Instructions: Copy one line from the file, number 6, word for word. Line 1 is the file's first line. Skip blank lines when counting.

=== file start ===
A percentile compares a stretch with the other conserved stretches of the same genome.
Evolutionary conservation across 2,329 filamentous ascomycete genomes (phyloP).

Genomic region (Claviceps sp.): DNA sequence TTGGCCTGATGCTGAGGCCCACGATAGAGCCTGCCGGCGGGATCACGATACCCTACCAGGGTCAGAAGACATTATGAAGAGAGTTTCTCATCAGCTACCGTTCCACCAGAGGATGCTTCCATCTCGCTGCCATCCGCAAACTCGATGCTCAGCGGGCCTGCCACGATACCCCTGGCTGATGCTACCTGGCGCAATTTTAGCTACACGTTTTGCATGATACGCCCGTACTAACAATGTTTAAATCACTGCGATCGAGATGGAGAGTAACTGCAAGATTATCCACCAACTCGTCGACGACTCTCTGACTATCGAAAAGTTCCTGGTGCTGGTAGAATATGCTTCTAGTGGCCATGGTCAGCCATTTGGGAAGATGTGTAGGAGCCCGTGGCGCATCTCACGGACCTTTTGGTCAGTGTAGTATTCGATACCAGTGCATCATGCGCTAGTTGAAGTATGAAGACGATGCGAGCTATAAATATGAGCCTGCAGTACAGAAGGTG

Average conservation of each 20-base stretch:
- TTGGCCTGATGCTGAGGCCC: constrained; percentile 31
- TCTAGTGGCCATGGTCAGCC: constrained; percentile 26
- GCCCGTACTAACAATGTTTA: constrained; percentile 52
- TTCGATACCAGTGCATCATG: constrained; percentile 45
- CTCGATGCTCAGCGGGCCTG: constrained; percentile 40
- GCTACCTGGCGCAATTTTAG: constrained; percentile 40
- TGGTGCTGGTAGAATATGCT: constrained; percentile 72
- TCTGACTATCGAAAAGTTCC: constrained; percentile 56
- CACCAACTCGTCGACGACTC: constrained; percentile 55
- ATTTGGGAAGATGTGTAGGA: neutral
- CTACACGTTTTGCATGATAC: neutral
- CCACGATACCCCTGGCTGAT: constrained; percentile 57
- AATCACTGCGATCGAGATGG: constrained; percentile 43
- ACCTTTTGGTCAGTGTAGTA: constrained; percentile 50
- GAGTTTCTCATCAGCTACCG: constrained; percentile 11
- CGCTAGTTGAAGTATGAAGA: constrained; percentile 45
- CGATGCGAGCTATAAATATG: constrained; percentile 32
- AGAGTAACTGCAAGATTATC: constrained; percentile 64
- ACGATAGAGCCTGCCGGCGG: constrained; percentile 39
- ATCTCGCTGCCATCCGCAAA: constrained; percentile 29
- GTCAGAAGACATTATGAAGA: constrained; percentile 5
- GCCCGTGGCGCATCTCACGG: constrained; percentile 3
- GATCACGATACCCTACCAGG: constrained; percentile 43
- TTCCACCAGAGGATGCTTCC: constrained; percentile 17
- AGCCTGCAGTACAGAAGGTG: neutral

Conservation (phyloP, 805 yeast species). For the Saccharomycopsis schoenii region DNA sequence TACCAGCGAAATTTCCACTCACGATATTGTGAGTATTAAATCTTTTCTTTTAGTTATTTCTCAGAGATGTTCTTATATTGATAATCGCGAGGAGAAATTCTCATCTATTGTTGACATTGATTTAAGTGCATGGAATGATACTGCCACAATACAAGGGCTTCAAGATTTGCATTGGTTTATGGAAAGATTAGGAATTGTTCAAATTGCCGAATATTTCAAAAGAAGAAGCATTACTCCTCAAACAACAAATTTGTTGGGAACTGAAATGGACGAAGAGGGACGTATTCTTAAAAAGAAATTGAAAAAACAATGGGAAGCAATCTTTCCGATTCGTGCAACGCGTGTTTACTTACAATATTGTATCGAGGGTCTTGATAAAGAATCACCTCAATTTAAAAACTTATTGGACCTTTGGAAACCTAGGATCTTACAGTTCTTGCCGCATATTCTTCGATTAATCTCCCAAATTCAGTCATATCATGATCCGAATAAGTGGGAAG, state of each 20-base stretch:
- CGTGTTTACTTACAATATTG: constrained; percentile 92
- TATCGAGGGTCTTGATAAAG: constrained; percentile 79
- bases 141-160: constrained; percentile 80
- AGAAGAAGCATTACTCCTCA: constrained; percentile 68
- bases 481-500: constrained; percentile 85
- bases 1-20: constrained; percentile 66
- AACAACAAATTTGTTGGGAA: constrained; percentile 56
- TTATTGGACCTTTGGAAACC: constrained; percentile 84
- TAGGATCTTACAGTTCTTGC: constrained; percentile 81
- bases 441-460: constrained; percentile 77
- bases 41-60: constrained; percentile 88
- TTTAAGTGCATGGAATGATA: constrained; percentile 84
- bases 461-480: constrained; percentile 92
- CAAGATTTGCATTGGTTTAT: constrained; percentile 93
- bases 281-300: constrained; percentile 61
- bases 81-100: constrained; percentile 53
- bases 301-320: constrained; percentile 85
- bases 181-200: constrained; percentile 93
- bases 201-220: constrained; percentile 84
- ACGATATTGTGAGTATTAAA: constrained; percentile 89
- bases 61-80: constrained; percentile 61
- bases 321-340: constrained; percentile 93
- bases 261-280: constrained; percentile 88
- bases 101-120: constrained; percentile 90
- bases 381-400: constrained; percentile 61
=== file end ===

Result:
- TCTAGTGGCCATGGTCAGCC: constrained; percentile 26